- When applying, ask for the largest credit limit they’ll give you.
- Immediately balance transfer the maximum amount to your CC in your main bank, and then internally transfer this to your mortgage offset account.
- Set up an automatic monthly payment from your mortgage offset account to the new credit card for the minimum repayment amount the card requires (usually 2% of the current balance).
- You’ve now effectively got yourself a fee-free one-year loan at 0% interest, which you are using to offset (tax free) your mortgage!!!
- One month before the interest-free period on the balance transfer expires, transfer the entire amount back from your mortgage offset account to the new credit card, and either (a) close the CC account, or (b) ring the bank and ask them to give you a new 0% balance transfer on the same card.
- Wash, rinse, repeat.
How Much Could This Actually Save You?
Imagine that you and your partner both applied for CC’s with a max credit limit of $50K on each.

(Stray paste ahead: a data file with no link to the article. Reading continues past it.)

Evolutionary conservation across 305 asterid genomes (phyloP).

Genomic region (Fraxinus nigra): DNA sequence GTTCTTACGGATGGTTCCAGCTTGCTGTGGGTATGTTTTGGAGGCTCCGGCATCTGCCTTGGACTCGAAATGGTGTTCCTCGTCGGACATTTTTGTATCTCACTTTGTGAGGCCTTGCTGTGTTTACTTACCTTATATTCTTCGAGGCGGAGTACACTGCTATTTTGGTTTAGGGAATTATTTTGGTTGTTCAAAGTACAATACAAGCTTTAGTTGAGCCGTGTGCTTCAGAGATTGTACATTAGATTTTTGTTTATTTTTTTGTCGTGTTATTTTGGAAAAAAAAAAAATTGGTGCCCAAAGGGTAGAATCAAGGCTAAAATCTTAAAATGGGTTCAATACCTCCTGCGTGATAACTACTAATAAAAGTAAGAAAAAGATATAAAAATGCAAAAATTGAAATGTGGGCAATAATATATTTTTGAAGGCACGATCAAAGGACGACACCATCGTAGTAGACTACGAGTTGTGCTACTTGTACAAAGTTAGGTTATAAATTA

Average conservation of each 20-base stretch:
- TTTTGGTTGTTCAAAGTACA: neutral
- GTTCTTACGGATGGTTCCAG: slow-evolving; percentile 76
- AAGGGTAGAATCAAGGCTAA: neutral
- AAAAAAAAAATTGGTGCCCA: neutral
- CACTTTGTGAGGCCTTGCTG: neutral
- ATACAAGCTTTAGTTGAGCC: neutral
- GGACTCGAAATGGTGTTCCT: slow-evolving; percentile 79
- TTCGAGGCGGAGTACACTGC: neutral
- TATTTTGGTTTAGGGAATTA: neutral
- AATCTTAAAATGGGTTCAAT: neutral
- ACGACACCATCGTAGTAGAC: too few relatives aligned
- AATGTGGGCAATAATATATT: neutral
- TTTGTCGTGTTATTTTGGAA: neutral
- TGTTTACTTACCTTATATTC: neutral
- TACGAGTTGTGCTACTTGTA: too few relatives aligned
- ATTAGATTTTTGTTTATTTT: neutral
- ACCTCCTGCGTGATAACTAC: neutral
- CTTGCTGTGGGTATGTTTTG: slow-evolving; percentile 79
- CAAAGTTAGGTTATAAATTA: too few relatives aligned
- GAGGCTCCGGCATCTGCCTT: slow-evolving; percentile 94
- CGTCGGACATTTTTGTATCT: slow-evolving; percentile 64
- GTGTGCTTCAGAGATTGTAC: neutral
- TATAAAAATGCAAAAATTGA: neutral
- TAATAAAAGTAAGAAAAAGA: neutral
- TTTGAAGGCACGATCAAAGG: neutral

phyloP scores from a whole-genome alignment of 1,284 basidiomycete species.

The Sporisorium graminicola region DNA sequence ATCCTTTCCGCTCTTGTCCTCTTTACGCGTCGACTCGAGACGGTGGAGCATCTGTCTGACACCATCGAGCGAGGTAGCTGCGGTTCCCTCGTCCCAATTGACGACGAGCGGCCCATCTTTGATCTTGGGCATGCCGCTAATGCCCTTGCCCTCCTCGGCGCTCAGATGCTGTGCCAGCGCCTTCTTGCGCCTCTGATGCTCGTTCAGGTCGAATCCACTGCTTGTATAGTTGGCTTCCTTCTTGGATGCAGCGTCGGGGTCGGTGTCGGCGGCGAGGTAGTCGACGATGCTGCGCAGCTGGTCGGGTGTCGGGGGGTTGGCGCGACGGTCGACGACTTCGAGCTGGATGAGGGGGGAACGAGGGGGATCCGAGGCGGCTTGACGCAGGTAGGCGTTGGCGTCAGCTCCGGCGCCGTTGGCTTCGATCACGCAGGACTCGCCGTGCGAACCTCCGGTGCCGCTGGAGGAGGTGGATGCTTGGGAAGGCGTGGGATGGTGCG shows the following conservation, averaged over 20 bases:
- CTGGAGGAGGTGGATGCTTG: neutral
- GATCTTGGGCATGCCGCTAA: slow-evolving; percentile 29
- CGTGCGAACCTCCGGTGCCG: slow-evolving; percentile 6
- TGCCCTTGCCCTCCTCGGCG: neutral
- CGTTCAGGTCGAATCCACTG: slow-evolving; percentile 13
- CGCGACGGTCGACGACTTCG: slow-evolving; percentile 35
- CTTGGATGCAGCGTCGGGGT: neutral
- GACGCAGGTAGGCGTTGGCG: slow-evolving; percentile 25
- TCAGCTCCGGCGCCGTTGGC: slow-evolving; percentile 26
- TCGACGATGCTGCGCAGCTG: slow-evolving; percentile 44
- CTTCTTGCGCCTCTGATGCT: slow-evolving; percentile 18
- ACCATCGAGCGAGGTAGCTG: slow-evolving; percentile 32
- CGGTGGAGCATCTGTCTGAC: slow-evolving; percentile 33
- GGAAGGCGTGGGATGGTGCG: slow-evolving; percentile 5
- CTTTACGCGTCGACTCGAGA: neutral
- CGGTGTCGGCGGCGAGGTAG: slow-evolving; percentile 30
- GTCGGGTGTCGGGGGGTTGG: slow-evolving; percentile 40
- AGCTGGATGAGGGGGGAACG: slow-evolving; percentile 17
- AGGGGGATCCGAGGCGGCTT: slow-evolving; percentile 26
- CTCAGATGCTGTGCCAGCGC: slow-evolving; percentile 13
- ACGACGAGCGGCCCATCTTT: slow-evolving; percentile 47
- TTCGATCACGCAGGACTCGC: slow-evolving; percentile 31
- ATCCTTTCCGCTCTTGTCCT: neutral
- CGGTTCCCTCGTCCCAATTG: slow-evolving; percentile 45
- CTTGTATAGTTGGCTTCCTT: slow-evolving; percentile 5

Following the strategy you both transfer 80% of the combined balance ($80K) into the offset account that is offsetting your home loan of $400K that currently has an interest rate of 7%.
Without the offset you would be paying $28K in interest every year
With the extra $80K offsetting your loan you would now be paying $22.4K in interest!!!
That’s $5,400 dollars every year in interest repayments saved without paying a cent!
And who said there’s no such thing as a free lunch?
Things To Be Aware Of
- This strategy works best if you have a home loan. You could transfer the money into a high savings account and make money instead of saving it on interest repayments. But the interest rate on a HISA is lower than a home loan and you would have to pay tax on money earn’t so it’s not as effective.